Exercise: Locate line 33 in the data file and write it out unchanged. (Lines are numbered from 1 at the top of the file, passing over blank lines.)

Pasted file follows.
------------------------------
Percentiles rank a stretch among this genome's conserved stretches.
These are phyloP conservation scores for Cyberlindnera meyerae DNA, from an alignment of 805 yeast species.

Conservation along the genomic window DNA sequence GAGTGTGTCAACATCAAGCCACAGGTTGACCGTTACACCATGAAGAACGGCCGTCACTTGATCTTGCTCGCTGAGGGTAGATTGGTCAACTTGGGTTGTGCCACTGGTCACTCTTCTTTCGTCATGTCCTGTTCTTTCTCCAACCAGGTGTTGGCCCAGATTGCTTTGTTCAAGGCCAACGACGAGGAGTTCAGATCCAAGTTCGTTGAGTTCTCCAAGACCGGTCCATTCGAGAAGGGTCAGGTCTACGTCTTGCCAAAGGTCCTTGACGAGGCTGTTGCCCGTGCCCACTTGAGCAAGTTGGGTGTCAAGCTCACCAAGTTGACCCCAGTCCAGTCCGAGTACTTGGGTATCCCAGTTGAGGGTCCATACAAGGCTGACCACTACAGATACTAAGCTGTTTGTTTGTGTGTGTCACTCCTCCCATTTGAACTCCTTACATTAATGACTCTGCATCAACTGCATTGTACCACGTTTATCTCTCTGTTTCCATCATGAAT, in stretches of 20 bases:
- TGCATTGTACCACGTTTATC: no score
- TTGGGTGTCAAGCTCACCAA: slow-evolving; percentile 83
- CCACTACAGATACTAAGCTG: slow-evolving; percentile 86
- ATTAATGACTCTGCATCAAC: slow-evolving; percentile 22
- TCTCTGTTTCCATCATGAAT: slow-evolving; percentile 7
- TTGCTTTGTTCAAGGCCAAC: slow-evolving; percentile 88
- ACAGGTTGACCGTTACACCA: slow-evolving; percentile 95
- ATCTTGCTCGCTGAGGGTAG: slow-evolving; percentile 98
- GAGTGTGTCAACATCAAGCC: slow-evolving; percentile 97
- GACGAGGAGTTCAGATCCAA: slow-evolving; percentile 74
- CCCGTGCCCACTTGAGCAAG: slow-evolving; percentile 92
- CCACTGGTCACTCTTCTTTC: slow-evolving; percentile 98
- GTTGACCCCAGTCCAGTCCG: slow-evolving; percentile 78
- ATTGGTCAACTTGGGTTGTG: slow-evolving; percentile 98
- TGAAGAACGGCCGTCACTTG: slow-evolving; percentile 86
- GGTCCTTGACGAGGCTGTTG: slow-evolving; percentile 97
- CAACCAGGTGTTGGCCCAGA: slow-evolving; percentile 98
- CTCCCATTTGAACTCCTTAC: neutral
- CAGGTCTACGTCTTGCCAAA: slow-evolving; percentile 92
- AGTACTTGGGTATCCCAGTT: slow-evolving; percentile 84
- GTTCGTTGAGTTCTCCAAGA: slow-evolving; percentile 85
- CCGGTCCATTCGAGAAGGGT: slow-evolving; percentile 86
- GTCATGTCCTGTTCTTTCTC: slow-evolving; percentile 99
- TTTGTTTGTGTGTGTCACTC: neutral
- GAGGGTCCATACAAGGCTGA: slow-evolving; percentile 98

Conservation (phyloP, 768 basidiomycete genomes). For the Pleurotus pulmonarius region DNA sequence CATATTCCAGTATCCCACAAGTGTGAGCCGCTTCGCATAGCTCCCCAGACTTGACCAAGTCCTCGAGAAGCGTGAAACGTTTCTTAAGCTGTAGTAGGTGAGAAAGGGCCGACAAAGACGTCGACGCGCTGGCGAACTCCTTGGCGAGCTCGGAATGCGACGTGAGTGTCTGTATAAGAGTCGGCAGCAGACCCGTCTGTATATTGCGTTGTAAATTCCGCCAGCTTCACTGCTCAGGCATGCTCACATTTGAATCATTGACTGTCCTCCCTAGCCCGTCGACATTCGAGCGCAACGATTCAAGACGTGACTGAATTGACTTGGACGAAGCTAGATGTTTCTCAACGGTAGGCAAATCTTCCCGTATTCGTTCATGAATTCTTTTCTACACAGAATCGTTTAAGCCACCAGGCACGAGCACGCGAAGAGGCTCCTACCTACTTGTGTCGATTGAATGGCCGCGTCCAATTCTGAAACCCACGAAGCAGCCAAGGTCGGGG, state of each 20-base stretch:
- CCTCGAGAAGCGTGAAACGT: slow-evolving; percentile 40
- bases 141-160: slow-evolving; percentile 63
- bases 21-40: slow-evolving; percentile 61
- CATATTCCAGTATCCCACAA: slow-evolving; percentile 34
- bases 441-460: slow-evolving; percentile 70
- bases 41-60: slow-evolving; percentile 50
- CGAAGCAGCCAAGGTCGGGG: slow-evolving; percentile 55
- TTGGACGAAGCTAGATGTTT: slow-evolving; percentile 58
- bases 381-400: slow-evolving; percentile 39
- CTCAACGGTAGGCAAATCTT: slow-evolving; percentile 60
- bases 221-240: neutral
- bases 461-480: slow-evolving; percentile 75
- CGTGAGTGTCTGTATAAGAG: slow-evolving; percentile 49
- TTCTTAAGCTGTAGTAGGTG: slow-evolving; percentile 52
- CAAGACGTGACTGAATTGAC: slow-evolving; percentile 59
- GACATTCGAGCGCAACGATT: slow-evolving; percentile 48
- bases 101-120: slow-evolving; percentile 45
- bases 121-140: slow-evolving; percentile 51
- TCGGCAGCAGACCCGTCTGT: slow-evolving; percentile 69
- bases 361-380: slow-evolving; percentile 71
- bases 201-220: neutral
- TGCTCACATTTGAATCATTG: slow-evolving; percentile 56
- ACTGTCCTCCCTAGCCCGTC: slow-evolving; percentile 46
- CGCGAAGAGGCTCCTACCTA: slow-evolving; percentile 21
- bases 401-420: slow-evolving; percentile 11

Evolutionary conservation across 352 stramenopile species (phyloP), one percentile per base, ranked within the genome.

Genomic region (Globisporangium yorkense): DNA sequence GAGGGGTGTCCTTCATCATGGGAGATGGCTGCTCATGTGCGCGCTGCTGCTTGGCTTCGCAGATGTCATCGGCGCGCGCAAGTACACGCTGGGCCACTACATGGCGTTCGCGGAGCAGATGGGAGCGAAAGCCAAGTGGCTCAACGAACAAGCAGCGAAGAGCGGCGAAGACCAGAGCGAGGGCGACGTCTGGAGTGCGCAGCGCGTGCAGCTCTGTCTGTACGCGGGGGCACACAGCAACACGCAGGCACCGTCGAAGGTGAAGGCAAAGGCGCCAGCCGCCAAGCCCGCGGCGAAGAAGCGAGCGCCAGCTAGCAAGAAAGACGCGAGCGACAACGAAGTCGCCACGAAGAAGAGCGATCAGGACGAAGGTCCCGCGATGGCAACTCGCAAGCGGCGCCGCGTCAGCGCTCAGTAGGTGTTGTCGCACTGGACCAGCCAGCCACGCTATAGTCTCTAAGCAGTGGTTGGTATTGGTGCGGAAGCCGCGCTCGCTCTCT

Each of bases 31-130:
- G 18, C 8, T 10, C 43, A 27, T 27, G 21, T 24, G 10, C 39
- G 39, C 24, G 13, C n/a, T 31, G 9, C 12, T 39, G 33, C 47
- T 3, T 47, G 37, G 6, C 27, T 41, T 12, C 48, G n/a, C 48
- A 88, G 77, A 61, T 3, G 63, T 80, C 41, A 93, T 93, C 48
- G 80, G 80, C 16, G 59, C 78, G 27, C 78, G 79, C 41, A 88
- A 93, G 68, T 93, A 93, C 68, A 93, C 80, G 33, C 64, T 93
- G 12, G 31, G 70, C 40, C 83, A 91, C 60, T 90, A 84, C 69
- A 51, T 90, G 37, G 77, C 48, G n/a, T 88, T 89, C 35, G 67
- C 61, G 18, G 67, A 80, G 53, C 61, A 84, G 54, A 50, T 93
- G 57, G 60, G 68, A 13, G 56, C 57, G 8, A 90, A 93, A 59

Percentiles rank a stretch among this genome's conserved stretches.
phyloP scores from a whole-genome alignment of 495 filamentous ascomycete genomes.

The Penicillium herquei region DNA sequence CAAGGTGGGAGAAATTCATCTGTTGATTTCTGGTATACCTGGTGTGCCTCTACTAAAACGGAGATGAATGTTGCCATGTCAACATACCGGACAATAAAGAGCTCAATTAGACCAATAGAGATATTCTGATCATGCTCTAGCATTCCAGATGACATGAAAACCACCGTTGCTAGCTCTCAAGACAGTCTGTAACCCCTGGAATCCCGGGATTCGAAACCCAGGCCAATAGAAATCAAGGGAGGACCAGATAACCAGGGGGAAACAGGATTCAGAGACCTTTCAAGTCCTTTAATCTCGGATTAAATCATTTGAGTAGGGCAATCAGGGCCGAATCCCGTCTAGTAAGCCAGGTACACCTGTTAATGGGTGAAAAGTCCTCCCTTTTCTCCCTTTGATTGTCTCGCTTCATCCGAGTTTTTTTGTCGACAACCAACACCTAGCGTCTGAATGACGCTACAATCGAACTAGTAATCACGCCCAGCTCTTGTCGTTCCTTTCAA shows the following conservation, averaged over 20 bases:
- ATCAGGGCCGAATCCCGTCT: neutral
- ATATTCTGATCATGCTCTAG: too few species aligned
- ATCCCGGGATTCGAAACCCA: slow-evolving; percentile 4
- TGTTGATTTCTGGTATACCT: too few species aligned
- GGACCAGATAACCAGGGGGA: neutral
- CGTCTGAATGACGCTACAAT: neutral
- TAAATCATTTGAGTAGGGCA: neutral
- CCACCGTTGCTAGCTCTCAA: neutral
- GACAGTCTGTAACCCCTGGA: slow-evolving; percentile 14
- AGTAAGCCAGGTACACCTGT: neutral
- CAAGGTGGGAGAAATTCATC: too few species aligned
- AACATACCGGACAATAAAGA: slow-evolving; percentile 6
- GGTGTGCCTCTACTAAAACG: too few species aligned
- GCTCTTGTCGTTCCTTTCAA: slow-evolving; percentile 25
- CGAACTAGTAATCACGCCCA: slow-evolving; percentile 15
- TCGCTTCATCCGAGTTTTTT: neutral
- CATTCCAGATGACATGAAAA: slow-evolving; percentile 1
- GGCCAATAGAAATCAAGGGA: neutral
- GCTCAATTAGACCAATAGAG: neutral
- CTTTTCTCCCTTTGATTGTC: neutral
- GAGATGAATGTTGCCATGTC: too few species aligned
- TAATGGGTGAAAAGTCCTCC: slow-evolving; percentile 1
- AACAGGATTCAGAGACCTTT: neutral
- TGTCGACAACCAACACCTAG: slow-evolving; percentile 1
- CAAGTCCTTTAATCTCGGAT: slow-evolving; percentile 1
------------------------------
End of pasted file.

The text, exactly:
- CATATTCCAGTATCCCACAA: slow-evolving; percentile 34